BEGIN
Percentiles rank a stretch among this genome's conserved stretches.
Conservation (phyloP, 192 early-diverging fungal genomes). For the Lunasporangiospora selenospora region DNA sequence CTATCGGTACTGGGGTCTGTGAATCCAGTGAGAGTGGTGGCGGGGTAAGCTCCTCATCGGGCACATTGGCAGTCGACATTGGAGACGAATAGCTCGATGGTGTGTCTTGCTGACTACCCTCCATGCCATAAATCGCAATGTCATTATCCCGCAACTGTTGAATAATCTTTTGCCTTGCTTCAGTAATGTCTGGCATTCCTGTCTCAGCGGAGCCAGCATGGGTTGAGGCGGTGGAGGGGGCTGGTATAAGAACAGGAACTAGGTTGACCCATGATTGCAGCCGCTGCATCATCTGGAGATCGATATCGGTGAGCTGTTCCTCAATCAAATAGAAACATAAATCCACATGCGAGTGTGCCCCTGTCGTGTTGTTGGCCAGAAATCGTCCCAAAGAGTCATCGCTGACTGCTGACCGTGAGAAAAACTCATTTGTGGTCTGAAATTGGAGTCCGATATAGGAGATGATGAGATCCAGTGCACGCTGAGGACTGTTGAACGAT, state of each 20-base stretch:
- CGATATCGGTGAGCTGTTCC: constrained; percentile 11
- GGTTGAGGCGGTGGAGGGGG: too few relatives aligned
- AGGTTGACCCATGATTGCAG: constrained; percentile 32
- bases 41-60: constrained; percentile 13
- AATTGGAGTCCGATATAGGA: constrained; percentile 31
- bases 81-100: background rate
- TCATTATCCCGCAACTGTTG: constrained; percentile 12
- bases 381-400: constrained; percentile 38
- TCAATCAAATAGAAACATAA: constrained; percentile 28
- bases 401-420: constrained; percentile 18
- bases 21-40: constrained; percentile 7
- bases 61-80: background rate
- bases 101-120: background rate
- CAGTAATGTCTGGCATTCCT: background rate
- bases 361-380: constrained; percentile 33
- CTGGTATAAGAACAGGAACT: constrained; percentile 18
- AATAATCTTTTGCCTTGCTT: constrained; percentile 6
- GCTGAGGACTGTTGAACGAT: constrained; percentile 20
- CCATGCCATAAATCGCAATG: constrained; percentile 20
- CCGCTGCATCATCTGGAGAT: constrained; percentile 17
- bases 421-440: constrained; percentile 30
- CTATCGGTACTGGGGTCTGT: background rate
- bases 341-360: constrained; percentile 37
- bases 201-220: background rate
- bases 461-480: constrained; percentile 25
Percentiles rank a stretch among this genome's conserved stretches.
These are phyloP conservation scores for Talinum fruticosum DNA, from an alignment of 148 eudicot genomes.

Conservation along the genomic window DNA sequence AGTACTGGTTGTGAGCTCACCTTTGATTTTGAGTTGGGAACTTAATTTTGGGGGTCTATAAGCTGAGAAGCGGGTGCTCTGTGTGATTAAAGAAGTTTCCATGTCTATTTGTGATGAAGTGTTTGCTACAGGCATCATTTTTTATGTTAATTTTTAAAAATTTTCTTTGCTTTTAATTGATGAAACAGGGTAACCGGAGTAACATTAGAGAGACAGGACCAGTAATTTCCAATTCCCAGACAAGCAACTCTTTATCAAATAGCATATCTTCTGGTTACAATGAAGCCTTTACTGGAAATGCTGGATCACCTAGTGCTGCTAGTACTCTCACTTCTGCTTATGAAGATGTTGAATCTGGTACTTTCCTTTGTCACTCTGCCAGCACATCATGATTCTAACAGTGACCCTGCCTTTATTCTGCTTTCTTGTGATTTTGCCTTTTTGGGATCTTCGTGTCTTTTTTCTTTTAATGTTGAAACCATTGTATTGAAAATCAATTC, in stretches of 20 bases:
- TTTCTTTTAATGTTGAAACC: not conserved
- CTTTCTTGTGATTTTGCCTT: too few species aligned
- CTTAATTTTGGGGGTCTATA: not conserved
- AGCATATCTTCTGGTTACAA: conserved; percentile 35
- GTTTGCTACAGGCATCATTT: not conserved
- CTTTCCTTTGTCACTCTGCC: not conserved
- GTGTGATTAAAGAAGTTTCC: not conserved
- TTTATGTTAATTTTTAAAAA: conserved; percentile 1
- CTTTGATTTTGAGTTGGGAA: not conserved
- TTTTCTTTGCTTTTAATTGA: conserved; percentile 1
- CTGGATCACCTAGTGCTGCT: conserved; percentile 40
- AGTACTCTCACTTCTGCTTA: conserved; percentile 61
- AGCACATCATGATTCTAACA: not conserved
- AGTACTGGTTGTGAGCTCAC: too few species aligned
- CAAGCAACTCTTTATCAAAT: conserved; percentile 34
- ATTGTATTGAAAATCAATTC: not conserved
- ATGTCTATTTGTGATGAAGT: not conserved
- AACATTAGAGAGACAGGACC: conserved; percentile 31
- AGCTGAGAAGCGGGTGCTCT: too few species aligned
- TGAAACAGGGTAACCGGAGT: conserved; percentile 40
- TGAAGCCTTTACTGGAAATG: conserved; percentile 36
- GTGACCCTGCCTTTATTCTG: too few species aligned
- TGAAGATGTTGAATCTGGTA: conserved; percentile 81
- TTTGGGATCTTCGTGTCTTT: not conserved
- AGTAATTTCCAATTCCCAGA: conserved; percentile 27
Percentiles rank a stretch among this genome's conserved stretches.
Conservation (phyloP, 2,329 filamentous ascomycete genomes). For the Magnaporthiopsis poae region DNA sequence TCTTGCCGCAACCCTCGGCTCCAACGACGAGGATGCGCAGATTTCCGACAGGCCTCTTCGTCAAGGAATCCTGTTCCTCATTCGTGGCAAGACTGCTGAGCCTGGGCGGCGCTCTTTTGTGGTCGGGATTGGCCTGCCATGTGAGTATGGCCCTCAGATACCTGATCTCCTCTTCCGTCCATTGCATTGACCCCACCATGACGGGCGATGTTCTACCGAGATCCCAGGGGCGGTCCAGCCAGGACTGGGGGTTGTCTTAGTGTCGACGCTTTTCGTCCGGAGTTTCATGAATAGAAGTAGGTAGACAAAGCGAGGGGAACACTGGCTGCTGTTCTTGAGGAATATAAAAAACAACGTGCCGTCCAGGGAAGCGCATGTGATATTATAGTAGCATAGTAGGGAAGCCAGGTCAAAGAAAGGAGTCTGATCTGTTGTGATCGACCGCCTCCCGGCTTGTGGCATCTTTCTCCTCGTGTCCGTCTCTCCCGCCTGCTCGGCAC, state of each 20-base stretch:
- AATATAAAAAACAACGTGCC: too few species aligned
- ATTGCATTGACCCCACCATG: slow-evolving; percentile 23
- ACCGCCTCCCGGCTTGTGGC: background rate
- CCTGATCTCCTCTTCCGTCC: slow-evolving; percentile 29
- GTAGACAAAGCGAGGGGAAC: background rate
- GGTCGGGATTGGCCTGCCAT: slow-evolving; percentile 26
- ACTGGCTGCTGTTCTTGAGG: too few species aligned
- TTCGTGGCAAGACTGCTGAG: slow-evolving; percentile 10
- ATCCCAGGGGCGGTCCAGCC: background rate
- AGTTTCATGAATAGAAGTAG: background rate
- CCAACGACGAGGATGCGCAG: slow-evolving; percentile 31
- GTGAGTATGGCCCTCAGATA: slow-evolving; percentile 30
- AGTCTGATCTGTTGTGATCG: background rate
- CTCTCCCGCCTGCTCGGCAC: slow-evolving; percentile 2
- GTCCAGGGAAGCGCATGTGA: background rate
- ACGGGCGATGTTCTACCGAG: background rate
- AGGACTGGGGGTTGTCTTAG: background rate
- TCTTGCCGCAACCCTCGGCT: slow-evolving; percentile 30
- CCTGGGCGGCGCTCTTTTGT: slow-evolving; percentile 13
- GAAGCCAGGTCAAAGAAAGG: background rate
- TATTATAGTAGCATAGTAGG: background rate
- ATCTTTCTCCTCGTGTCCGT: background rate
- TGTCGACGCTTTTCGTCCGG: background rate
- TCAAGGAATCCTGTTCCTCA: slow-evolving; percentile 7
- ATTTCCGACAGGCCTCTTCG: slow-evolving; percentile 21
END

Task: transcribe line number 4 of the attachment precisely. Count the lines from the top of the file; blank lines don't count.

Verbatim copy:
- GGTTGAGGCGGTGGAGGGGG: too few relatives aligned